Sock Collection Detail:

Must be men’s white socks, crew or up the calf type only. Please keep them in the original packages. No used socks please.

Delivery will be two weeks before Christmas.

From Atheism to Seminary: Meet the Diocese’s Newest Seminarian

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by Jessica Rinaudo

When you think of candidates for the Catholic priesthood, the word “atheist” likely never crosses your mind, but the Diocese of Shreveport’s newest seminarian, Francis Genusa, used that term to describe his life during many of his high school years.

“I was an atheist, or at least agnostic, and I didn’t really put much stock into Catholicism or anything at that time. I never really thought about my faith in a deep way, and so I pulled away from it… I got into looking into Richard Dawkins, Lawrence Krauss and other great thinkers who I still respect,” Francis said. “But I got into them and just thought it was reasonable not to be faithful, that God didn’t exist, and that all that was something that made people feel good and, not that I didn’t want to feel good or fulfilled as a person, I just thought that you didn’t have to have God to feel good… and that’s partly where my search picked up, I was trying to find fulfillment.”

“I was always that kid who argued so much in class, but our youth minister was a pretty smart guy. He argued with me and I met my match. So I had to do investigation and I had to do digging, and that led me to the seminary because of all those questions.”

And when Francis says it led him to the seminary, he means that quite literally. While in high school, he attended a “Come and See” event at St. Joseph seminary in south Louisiana.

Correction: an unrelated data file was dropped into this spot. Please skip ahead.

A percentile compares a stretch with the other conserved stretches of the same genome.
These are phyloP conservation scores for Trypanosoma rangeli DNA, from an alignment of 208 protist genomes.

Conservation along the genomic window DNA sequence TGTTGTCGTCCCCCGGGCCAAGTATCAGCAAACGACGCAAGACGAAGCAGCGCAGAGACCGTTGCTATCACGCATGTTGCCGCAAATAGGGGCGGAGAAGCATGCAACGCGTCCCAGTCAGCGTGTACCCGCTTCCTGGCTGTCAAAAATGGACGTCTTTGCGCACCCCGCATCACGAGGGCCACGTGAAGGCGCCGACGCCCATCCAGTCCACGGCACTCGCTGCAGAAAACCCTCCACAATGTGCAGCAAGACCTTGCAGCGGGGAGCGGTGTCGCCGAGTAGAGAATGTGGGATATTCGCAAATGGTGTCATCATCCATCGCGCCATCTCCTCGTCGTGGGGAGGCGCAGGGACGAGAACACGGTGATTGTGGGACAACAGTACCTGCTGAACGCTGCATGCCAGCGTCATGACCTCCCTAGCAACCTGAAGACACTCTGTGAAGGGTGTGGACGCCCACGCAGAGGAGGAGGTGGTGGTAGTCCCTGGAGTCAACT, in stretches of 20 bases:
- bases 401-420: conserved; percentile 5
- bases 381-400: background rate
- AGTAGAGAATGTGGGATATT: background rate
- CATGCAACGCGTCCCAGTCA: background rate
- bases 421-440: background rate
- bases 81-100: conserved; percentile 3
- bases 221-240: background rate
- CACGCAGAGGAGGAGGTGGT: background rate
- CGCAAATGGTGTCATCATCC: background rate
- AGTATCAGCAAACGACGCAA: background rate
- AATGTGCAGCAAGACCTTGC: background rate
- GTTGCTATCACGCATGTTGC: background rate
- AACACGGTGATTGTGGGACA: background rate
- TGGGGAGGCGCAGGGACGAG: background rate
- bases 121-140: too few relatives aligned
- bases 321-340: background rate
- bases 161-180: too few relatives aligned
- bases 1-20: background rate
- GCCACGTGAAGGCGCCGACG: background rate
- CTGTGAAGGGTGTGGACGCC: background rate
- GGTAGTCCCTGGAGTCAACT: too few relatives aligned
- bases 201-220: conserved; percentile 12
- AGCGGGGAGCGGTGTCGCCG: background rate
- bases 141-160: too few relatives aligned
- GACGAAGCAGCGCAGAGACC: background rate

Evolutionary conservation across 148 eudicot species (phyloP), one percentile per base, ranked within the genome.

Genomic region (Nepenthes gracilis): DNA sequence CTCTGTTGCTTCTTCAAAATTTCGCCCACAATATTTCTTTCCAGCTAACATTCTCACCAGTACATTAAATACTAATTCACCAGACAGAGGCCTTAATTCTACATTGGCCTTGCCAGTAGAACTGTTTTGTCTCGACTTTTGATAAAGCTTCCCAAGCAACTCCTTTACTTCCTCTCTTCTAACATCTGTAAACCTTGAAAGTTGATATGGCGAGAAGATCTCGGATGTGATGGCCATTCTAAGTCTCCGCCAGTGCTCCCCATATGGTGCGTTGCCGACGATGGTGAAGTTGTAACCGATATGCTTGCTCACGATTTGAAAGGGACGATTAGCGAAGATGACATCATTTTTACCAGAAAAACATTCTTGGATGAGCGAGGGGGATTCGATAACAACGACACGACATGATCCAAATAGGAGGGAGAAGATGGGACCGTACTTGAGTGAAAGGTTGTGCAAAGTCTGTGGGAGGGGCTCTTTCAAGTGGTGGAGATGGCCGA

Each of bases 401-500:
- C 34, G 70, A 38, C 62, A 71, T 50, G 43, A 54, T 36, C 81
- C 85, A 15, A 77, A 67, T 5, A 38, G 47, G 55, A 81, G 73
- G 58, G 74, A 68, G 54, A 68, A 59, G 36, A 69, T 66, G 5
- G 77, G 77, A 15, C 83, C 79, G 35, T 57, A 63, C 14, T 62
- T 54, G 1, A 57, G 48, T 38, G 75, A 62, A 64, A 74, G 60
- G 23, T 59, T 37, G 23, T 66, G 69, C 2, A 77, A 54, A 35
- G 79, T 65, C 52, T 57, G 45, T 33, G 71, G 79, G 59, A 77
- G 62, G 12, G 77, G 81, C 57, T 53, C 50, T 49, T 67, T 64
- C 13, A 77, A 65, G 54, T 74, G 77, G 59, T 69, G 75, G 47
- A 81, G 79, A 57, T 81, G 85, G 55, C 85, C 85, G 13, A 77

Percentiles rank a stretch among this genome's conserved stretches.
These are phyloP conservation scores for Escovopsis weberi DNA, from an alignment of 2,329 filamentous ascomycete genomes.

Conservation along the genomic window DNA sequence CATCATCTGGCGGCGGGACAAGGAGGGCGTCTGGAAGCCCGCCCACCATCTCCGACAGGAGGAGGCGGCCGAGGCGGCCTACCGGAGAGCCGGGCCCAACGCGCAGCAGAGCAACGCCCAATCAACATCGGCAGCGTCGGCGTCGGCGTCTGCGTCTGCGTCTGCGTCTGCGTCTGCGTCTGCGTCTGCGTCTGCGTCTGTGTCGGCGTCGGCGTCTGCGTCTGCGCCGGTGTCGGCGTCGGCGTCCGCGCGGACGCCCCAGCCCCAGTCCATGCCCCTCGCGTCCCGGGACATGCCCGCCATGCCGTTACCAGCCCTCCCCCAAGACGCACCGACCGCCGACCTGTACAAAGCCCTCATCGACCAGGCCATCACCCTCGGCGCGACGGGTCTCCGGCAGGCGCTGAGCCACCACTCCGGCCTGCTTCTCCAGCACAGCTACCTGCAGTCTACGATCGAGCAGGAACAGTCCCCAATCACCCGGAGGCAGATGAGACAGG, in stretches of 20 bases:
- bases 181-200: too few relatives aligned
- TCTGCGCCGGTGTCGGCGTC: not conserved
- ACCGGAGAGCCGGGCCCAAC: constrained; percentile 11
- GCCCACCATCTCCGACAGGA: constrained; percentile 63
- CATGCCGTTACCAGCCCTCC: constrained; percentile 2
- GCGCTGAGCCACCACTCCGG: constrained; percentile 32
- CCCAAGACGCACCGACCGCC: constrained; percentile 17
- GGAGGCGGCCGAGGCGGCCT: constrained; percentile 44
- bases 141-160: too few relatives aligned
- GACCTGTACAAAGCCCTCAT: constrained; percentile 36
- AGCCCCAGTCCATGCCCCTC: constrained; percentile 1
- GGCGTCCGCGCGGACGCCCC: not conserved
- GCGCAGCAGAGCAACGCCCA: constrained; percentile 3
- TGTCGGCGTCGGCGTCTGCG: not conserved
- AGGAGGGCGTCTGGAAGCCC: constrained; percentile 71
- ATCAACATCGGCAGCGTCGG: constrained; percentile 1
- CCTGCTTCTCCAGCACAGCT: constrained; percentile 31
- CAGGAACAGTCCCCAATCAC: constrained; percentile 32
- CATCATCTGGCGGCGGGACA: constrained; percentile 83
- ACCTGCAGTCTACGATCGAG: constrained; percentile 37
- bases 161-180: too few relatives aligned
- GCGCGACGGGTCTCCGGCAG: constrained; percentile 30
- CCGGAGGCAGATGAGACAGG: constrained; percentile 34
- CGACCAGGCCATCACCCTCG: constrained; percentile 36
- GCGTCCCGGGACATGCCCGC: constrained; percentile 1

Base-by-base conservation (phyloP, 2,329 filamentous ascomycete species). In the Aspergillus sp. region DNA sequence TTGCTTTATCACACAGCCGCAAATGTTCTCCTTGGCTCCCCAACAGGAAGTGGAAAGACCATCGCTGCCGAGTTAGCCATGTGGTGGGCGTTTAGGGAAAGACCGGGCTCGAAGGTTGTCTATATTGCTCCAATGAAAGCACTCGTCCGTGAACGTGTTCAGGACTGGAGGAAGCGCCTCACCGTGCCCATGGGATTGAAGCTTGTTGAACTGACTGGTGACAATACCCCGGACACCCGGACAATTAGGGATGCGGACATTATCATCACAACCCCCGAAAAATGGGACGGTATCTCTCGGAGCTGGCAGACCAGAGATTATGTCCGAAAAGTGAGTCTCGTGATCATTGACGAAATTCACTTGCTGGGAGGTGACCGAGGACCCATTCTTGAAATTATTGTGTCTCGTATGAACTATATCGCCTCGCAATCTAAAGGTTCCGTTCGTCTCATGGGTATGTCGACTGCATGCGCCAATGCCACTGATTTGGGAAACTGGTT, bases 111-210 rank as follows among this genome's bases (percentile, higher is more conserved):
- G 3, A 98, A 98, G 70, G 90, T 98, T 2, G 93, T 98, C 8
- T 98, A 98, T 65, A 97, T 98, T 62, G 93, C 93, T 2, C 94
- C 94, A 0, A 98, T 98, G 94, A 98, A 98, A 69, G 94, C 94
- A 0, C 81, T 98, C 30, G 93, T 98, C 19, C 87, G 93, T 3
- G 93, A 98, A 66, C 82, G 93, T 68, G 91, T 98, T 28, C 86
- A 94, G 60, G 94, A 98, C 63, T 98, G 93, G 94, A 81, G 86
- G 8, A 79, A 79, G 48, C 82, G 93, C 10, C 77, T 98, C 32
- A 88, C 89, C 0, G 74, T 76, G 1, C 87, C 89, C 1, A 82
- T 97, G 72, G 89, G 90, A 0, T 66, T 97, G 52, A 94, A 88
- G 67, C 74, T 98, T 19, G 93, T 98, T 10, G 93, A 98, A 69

“I had gone to seminary with the mind set that I wanted to talk to these people and figure out those arguments; throw those arguments at them and see what bounced off. But really what bounced off was faith,” Francis said.

During the weekend-long event, he was encouraged by a friend to go and kneel before the Blessed Sacrament.

“As I prayed, I said, ‘If you’re real and you’re not just a piece of bread on a stick, then nothing’s really more important than that.’ And it was a weird kind of epiphany. I started saying things in my mind that were incredulous … Like, ‘If you are the center of the universe, God of everything, the Creator … there really isn’t anything more important.’ And that’s really where the light kind of turned back on.”

Francis attended the Come and See events three times. And what began as a faith life full of incredulity, quickly grew into what Francis describes as a “mountain of faith.” He investigated St. Thomas Aquinas’ proofs for God, and it just, as he says, “clicked into my mind. ”

But even finding his faith again, the leap from atheism to discerning priesthood is a large one.

While at St. Frederick High School, Francis was critical of the Mass and he and former youth director, Mark Loyet, often talked about it and all aspects of the faith. “And one day he just asked me ‘Why do you care so much? Why do you come in here and keep trying to berate me about it?’ And I said ‘I don’t know.’”

Several weeks later, Fr. Keith Garvin, chaplain at St. Frederick’s at the time, talked to Francis after Mass and asked him if he had ever thought about a vocation. Francis’ immediate response was not positive.

“What a vocation?! Priesthood?! No… But then it started to settle in, and I started to think about it, and I thought, ‘Well, gee, this is important for some reason. Why?’ So I just started to feel it and it got a lot more real. … Mark Loyet had been in touch over the summer and he called Father Jerry [Diocesan Vocations Director] and we had a conversation. That’s when I knew.”

His discernment process has bloomed since then. Francis began attending St. Matthew Parish in Monroe, and has become very involved with the church, so much so that he was eventually hired on as their administrative assistant.

“I think the most impact on my vocation is being in the presence of the church and being in the presence of the priest,” said Francis. “And I’ve been with Fr. Mark [Franklin] so much, not only at the church, but we’ve also gone to eat and spent a lot of time together. That time has enriched me because a lot of what people think about the priesthood or religious life, in general, they don’t see it, and they can’t feel it. … I didn’t know what seminary was like, I thought they just went into a cave and prayed, but, no, they’re people. They live and they live even better than us.”